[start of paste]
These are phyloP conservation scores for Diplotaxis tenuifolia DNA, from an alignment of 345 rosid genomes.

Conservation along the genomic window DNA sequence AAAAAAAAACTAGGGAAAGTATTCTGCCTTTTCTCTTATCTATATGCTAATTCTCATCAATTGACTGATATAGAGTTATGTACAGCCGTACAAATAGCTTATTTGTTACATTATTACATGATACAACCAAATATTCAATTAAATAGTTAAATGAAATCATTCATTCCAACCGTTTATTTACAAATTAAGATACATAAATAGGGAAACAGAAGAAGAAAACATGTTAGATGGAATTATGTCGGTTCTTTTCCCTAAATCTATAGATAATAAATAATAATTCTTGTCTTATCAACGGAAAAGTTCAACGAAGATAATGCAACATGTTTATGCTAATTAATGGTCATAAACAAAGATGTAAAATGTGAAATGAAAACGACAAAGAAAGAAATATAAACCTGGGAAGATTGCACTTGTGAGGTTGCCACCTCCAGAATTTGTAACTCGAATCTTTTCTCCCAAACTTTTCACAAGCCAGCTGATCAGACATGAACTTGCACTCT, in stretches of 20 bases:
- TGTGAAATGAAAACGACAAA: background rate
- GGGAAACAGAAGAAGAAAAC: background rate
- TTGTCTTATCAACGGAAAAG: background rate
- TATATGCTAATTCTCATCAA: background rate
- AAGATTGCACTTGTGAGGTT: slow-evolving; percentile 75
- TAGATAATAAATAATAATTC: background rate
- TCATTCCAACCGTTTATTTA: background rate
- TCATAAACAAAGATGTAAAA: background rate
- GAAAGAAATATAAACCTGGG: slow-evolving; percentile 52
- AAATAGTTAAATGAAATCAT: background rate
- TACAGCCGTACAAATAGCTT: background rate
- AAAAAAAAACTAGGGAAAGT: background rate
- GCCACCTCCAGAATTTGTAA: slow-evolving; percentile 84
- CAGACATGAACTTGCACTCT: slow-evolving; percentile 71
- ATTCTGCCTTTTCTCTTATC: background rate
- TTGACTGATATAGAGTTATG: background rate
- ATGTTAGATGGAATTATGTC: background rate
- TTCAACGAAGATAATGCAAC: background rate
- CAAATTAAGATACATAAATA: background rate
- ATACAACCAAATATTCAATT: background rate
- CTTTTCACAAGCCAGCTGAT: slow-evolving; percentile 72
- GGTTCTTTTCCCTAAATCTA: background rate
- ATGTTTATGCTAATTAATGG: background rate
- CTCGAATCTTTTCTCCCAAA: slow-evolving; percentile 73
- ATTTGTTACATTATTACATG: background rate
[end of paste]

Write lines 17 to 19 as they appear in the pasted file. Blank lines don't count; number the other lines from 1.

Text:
- ATTCTGCCTTTTCTCTTATC: background rate
- TTGACTGATATAGAGTTATG: background rate
- ATGTTAGATGGAATTATGTC: background rate